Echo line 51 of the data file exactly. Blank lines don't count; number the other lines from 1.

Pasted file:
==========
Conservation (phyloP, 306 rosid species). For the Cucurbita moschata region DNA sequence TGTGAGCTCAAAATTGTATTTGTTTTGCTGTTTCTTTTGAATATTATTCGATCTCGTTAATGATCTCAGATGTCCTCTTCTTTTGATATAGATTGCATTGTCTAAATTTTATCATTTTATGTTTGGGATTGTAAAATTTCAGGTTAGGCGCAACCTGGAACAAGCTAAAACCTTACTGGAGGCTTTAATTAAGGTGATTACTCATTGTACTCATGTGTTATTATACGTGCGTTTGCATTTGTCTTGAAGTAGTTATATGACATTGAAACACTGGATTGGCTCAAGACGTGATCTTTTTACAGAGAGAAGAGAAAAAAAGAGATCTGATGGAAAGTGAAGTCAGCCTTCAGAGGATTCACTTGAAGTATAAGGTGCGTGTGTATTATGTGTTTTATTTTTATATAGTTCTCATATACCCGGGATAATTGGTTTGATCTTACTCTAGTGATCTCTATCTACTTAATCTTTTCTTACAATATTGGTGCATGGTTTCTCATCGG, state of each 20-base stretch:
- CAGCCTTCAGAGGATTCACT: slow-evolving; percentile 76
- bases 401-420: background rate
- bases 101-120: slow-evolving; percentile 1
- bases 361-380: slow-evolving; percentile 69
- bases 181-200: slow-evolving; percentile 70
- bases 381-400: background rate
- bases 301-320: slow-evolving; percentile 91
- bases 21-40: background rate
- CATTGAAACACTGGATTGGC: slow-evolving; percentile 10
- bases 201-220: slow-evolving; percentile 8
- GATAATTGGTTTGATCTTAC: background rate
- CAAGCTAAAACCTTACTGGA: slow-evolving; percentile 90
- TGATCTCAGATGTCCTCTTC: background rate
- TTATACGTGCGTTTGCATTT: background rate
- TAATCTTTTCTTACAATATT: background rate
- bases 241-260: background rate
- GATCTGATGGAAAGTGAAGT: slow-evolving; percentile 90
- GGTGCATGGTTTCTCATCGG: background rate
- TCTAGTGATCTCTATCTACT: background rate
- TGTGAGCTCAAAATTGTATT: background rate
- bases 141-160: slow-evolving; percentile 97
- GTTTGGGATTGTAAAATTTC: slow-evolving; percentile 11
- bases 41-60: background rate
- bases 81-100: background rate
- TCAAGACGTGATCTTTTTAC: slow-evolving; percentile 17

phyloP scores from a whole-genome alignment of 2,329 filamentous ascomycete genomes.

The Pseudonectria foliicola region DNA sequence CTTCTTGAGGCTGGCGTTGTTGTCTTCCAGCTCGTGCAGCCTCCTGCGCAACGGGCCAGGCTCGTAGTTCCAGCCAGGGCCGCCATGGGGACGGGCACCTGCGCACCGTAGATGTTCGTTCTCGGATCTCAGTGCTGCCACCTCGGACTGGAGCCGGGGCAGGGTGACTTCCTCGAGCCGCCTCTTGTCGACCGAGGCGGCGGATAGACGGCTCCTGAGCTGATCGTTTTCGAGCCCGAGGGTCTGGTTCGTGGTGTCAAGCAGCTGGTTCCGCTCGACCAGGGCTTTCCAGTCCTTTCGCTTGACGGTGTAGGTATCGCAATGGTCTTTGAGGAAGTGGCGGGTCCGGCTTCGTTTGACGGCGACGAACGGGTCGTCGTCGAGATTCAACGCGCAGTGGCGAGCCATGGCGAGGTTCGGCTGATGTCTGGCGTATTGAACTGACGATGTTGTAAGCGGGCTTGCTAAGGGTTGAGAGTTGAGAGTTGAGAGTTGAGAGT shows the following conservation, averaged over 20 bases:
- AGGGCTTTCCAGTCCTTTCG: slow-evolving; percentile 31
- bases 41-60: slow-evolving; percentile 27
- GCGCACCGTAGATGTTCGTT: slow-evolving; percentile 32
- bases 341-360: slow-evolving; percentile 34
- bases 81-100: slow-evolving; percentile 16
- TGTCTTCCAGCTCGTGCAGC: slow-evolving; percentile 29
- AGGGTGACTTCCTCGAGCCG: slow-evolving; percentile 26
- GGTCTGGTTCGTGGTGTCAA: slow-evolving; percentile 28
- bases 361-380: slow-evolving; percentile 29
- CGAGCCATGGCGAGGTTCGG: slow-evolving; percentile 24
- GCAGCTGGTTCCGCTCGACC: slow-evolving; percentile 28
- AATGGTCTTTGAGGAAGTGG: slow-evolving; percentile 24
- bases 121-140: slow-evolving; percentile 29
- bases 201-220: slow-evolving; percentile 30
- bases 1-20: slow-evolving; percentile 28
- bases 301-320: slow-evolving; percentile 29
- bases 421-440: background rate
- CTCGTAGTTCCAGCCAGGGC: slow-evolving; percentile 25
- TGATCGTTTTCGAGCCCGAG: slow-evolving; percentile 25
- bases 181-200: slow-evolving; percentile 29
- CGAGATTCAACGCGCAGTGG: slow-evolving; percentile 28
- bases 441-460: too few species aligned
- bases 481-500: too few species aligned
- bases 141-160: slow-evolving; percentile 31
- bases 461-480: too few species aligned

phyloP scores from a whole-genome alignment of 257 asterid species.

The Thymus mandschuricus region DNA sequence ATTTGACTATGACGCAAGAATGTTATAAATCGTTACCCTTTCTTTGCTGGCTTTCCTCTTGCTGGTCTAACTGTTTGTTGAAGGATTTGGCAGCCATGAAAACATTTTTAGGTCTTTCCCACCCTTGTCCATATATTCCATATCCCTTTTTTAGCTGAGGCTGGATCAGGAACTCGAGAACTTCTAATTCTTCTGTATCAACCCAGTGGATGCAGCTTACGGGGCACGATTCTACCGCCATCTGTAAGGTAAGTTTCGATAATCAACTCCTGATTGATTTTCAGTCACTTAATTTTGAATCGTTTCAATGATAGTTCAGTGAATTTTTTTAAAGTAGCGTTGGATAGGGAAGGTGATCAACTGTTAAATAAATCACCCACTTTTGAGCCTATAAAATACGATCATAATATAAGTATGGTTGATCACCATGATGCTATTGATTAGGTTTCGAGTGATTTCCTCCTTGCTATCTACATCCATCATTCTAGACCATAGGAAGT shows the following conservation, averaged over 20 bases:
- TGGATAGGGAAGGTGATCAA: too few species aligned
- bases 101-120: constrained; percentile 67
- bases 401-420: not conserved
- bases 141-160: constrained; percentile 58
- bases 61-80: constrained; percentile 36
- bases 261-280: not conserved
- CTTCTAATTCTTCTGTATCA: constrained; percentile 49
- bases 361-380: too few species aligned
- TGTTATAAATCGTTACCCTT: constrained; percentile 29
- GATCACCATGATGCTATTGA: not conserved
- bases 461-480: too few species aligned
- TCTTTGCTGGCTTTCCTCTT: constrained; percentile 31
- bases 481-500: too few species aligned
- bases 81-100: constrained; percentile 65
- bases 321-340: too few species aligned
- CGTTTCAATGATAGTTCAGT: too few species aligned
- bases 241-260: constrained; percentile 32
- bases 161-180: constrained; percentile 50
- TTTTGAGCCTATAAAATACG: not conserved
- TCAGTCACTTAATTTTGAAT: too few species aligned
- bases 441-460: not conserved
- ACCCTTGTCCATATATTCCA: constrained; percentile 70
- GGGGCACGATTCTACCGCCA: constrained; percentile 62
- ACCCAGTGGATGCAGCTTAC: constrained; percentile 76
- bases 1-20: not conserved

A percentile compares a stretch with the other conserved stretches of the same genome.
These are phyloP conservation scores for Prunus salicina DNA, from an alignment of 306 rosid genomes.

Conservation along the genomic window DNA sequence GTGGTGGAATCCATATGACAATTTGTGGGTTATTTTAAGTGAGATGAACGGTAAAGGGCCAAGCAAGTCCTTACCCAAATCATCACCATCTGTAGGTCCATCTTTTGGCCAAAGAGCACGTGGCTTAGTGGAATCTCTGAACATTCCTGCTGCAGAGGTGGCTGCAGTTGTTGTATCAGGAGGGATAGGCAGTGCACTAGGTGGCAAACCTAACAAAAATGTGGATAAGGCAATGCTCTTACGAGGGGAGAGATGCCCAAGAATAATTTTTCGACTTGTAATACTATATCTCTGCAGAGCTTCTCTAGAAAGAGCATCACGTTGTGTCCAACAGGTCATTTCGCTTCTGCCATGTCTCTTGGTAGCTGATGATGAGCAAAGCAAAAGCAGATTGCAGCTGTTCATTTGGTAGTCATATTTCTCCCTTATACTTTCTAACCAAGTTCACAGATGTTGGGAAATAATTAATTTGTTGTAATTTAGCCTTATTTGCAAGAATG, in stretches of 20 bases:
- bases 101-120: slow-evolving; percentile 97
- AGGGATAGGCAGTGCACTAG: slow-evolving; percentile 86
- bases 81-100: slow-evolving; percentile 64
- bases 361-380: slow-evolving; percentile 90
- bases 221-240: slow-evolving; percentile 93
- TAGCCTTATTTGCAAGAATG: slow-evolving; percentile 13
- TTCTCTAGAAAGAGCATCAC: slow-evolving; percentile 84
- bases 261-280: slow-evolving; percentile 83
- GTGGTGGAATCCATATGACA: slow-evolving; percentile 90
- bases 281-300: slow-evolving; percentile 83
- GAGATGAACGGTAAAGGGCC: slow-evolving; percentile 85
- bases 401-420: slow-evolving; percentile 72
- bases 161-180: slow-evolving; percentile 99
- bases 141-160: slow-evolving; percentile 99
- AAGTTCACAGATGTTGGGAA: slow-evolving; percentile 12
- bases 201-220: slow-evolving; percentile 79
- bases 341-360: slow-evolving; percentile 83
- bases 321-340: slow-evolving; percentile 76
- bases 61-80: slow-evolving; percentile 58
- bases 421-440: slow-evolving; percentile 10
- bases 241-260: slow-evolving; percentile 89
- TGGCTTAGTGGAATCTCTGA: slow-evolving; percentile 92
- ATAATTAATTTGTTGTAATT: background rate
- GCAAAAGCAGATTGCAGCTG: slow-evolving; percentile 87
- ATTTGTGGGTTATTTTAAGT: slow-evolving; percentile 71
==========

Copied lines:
- bases 481-500: too few species aligned